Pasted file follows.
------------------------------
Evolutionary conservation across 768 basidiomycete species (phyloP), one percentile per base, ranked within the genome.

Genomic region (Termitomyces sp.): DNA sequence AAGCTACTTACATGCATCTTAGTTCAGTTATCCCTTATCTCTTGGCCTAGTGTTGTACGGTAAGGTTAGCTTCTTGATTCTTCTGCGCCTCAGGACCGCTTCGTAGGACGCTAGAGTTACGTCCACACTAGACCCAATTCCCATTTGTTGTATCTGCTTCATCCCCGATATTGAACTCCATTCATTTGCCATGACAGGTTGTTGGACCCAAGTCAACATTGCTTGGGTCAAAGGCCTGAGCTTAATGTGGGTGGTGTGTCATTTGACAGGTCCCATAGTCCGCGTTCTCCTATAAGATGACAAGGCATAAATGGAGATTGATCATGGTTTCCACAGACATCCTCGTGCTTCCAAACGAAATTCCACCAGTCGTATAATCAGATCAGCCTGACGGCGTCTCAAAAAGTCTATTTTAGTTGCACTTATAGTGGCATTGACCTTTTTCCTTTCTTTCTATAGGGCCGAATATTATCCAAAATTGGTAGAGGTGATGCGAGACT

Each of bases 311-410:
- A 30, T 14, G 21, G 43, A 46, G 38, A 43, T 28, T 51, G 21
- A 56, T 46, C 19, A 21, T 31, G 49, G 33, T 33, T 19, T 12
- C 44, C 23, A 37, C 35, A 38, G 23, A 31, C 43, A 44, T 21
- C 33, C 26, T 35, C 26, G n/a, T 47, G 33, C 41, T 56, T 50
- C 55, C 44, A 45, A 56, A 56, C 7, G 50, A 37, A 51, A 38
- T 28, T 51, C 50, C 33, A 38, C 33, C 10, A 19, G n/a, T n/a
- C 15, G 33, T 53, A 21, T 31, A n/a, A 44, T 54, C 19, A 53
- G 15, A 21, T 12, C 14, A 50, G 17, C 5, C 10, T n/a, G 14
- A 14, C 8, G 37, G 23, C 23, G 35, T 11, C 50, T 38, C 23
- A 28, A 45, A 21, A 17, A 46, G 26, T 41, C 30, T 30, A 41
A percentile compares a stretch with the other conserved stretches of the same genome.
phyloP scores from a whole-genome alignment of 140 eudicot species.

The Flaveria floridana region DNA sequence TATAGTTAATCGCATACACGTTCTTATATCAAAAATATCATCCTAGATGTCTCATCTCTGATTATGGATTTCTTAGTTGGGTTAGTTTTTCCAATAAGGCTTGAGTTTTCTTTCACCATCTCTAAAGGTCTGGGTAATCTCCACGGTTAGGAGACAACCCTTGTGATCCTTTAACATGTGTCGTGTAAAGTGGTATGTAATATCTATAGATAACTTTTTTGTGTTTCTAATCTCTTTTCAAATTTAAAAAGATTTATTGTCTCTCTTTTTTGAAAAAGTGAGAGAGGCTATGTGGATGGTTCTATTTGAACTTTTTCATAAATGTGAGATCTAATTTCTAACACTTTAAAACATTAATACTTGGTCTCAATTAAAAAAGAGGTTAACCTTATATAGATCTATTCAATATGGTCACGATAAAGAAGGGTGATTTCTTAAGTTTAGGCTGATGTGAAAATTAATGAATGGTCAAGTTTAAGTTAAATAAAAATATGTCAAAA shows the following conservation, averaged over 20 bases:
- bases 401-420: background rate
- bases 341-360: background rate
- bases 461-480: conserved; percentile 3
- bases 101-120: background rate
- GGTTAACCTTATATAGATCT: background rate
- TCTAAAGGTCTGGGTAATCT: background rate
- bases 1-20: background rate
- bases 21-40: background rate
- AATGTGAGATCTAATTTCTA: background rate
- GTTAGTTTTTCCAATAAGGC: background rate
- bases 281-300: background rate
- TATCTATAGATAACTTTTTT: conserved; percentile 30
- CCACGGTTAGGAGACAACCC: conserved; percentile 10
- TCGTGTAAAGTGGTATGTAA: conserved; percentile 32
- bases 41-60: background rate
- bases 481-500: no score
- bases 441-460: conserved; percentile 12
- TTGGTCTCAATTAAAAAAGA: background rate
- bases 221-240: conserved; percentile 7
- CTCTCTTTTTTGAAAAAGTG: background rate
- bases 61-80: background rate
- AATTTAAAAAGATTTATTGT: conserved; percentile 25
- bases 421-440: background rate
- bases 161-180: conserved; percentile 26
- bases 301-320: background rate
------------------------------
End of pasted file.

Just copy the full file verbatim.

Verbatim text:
Evolutionary conservation across 768 basidiomycete species (phyloP), one percentile per base, ranked within the genome.

Genomic region (Termitomyces sp.): DNA sequence AAGCTACTTACATGCATCTTAGTTCAGTTATCCCTTATCTCTTGGCCTAGTGTTGTACGGTAAGGTTAGCTTCTTGATTCTTCTGCGCCTCAGGACCGCTTCGTAGGACGCTAGAGTTACGTCCACACTAGACCCAATTCCCATTTGTTGTATCTGCTTCATCCCCGATATTGAACTCCATTCATTTGCCATGACAGGTTGTTGGACCCAAGTCAACATTGCTTGGGTCAAAGGCCTGAGCTTAATGTGGGTGGTGTGTCATTTGACAGGTCCCATAGTCCGCGTTCTCCTATAAGATGACAAGGCATAAATGGAGATTGATCATGGTTTCCACAGACATCCTCGTGCTTCCAAACGAAATTCCACCAGTCGTATAATCAGATCAGCCTGACGGCGTCTCAAAAAGTCTATTTTAGTTGCACTTATAGTGGCATTGACCTTTTTCCTTTCTTTCTATAGGGCCGAATATTATCCAAAATTGGTAGAGGTGATGCGAGACT

Each of bases 311-410:
- A 30, T 14, G 21, G 43, A 46, G 38, A 43, T 28, T 51, G 21
- A 56, T 46, C 19, A 21, T 31, G 49, G 33, T 33, T 19, T 12
- C 44, C 23, A 37, C 35, A 38, G 23, A 31, C 43, A 44, T 21
- C 33, C 26, T 35, C 26, G n/a, T 47, G 33, C 41, T 56, T 50
- C 55, C 44, A 45, A 56, A 56, C 7, G 50, A 37, A 51, A 38
- T 28, T 51, C 50, C 33, A 38, C 33, C 10, A 19, G n/a, T n/a
- C 15, G 33, T 53, A 21, T 31, A n/a, A 44, T 54, C 19, A 53
- G 15, A 21, T 12, C 14, A 50, G 17, C 5, C 10, T n/a, G 14
- A 14, C 8, G 37, G 23, C 23, G 35, T 11, C 50, T 38, C 23
- A 28, A 45, A 21, A 17, A 46, G 26, T 41, C 30, T 30, A 41
A percentile compares a stretch with the other conserved stretches of the same genome.
phyloP scores from a whole-genome alignment of 140 eudicot species.

The Flaveria floridana region DNA sequence TATAGTTAATCGCATACACGTTCTTATATCAAAAATATCATCCTAGATGTCTCATCTCTGATTATGGATTTCTTAGTTGGGTTAGTTTTTCCAATAAGGCTTGAGTTTTCTTTCACCATCTCTAAAGGTCTGGGTAATCTCCACGGTTAGGAGACAACCCTTGTGATCCTTTAACATGTGTCGTGTAAAGTGGTATGTAATATCTATAGATAACTTTTTTGTGTTTCTAATCTCTTTTCAAATTTAAAAAGATTTATTGTCTCTCTTTTTTGAAAAAGTGAGAGAGGCTATGTGGATGGTTCTATTTGAACTTTTTCATAAATGTGAGATCTAATTTCTAACACTTTAAAACATTAATACTTGGTCTCAATTAAAAAAGAGGTTAACCTTATATAGATCTATTCAATATGGTCACGATAAAGAAGGGTGATTTCTTAAGTTTAGGCTGATGTGAAAATTAATGAATGGTCAAGTTTAAGTTAAATAAAAATATGTCAAAA shows the following conservation, averaged over 20 bases:
- bases 401-420: background rate
- bases 341-360: background rate
- bases 461-480: conserved; percentile 3
- bases 101-120: background rate
- GGTTAACCTTATATAGATCT: background rate
- TCTAAAGGTCTGGGTAATCT: background rate
- bases 1-20: background rate
- bases 21-40: background rate
- AATGTGAGATCTAATTTCTA: background rate
- GTTAGTTTTTCCAATAAGGC: background rate
- bases 281-300: background rate
- TATCTATAGATAACTTTTTT: conserved; percentile 30
- CCACGGTTAGGAGACAACCC: conserved; percentile 10
- TCGTGTAAAGTGGTATGTAA: conserved; percentile 32
- bases 41-60: background rate
- bases 481-500: no score
- bases 441-460: conserved; percentile 12
- TTGGTCTCAATTAAAAAAGA: background rate
- bases 221-240: conserved; percentile 7
- CTCTCTTTTTTGAAAAAGTG: background rate
- bases 61-80: background rate
- AATTTAAAAAGATTTATTGT: conserved; percentile 25
- bases 421-440: background rate
- bases 161-180: conserved; percentile 26
- bases 301-320: background rate